Bmeandering

Bmeandering

Friday, August 24, 2012

Simplicity and Kindness


 A simple church out in the country.  It is no longer used, but someone maintains it.
We had gone to buy eggs from a farmer friend and then 'barn hunt'.

My husband told me we had driven past this church several times before,
but this is the first time I really saw it.

One of the many good aspects of becoming a part of the blogging world is that I have learned to slow down and really look at my surroundings--absorb them and then record them.





I then got to thinking about the simple country church and that led me to simplicity which led me to googling for quotes.

 
Here are a few:

"There is a certain majesty in simplicity which is far above all the quaintness of wit.”Alexander Pope  (English Poet)

“In character, in manner, in style, in all things, the supreme excellence is simplicity.”Henry Wadsworth Longfellow


“Simplicity is the ultimate sophistication.” Leonardo da Vinci

“I am not a genius, I am just curious. I ask many questions. and when the answer is simple, then God is answering.” Albert Einstein



I took a break from posting and picked up the July 2012 issue of Better Homes and Garden magazine.
I had left a marker in there where I had left off reading.  The next article to read was titled "simple acts of KINDNESS."  A coincidence? I think not.

The article ends up by listing 50 acts of kindness. 
Here are ten of them:
1. Leave a bouquet at the hospital--the nurses will know who needs it the most.
5.Shower the pediatric wing of a hospital with $1 coloring books and $2 boxes of new crayons.
6. Hang a sign on a bulletin board that says "Take What You Need" ---with tear-off tabs at the bottom for Love, Hope, Faith, and Courage.
10. Leave your neighbors a note that tells them how much joy you find in admiring their garden.
22. Be the bigger person: Cede the parking space.
32. Send somebody an e-card, just because. The funnier, the better.  ( I still also send hard copy cards 'just cuz'.)
35. Resolve to refrain from negative self-talk--you deserve your kindness, too!
37. Relay an overheard compliment.
42. Pause and give people the benefit of the doubt.  E-mail, especially, can cause unintentional feather-ruffling.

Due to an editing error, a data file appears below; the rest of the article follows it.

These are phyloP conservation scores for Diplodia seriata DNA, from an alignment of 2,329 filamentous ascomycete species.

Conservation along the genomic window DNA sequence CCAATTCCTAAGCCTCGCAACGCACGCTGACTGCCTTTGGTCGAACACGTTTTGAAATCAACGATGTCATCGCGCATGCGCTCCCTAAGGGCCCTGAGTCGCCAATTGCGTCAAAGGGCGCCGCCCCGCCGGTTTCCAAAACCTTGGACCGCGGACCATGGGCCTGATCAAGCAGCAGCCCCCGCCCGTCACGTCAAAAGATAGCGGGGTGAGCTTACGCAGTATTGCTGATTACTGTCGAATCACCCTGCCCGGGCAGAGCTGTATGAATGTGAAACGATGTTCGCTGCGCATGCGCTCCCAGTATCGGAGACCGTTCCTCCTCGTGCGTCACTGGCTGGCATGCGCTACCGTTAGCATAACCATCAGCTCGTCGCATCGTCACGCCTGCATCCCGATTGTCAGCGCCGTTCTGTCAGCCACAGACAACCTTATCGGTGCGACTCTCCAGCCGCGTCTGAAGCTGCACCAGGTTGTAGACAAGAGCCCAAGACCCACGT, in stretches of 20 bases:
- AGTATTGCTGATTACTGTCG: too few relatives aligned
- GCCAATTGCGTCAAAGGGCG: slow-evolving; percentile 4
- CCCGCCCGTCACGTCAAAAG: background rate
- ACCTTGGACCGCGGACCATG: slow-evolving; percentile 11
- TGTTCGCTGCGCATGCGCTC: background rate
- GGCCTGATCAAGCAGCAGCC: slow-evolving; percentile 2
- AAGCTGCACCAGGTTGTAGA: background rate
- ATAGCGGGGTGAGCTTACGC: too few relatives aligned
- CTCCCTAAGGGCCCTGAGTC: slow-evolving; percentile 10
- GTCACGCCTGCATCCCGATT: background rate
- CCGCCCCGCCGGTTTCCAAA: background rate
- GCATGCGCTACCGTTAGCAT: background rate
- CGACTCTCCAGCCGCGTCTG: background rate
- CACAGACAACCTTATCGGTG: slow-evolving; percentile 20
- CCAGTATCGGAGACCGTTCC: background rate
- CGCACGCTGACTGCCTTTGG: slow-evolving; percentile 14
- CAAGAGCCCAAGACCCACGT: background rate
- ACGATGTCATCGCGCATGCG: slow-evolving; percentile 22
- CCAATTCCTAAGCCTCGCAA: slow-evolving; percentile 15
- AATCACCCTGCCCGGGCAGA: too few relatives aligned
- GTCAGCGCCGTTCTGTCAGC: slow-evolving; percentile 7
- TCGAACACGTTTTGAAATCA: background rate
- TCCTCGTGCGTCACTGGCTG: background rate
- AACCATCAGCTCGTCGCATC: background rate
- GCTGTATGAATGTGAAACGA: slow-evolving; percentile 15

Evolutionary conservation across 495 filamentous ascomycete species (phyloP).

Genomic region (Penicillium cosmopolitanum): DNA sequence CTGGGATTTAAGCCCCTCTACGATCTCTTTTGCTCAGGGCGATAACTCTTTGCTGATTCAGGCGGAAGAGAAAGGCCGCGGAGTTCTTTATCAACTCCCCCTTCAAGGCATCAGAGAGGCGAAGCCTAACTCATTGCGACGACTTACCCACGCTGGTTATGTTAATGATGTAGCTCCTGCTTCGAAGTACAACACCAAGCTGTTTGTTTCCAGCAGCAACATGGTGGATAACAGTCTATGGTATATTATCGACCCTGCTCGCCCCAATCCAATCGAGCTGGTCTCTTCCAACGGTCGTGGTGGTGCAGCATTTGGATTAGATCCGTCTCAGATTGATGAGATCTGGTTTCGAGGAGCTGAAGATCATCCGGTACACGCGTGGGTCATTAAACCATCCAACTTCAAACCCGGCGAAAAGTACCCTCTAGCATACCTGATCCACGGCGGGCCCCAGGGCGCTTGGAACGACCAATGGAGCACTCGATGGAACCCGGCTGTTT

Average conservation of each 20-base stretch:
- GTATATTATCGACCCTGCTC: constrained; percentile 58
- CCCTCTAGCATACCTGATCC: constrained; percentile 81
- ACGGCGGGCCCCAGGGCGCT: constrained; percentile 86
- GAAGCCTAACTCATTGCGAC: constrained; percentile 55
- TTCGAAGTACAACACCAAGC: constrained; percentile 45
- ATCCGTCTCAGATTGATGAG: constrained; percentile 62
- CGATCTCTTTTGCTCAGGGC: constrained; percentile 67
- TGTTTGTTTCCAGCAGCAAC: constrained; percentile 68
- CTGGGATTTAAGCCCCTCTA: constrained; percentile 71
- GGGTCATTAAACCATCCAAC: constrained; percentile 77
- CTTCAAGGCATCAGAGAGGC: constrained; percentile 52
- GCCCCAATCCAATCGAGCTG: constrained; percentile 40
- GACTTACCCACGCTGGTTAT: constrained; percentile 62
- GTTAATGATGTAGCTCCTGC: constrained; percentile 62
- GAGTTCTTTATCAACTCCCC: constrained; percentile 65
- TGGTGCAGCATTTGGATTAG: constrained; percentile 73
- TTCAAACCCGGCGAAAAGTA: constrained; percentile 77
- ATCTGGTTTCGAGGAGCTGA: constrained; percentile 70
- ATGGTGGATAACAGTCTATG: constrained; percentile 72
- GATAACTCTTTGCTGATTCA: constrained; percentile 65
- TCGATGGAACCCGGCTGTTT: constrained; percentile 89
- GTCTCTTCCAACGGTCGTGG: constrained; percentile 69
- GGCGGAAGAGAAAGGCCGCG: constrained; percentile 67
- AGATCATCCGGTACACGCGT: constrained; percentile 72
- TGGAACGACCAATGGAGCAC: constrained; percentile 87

46. Take kindness on the road: Pay the toll for the car behind you.
and ----
50. Ask others--sincerely--what you can do to help.

 Two blogs were listed:

1. A Chicago man performing an act of kindness every day and blogging about it--366randomacts.org
One of the things he did was scrub the house from top to bottom, which made his wife break down in tears!

2. A woman who rings strangers' doorbells and leaves sunflowers on their stoops --kindnessgirl.com

(I've not checked these blogs out yet.)

Blessings to you all!

10 comments:

  1. I love the little church - it's so cute! The simple acts of kindness are wonderful, although cleaning a whole house isn't so simple!

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  2. Another great post, Beth.... Living simply seems to be more important these days than ever before.... Maybe that is because the world seems so crazy. I find simplicity when I hike deep in the woods...

    Being kind --like you said, simple kindness---is so important. Just speaking to people and being friendly is important. They look at you like you are nuts!!!!!! BUT--IF I can make someone smile, I'll do it!!!!

    Have a wonderful weekend. Love that little church.
    Hugs,
    Betsy

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  3. Love the beautiful little church . . . and the thoughts about simplicity - a way of life that seems to be escaping us.

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  4. amazing, beth.
    you have also managed to capture that beautiful building in the finest of daylight. the colour on the walls is to die for.
    and so is your post, a true meandering day for it, for your thoughts and the happenstance...
    n♥

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  5. Excellent post and ideas, Beth.

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  6. One of my frustrations in our day and age is the expense of churches. Practicality has been lost so often and "popularity" has been the choice. Dave and I sometimes just shudder when we see that thousands and thousand have been put in a less-than-reasonable situation. After living in Uganda and seeing churches made from bamboo stakes and thatch roofs, we don't have a whole lot of patience re: the expenses.

    Consequently, really liked this older church, put together carefully and "logically"... and welcoming.

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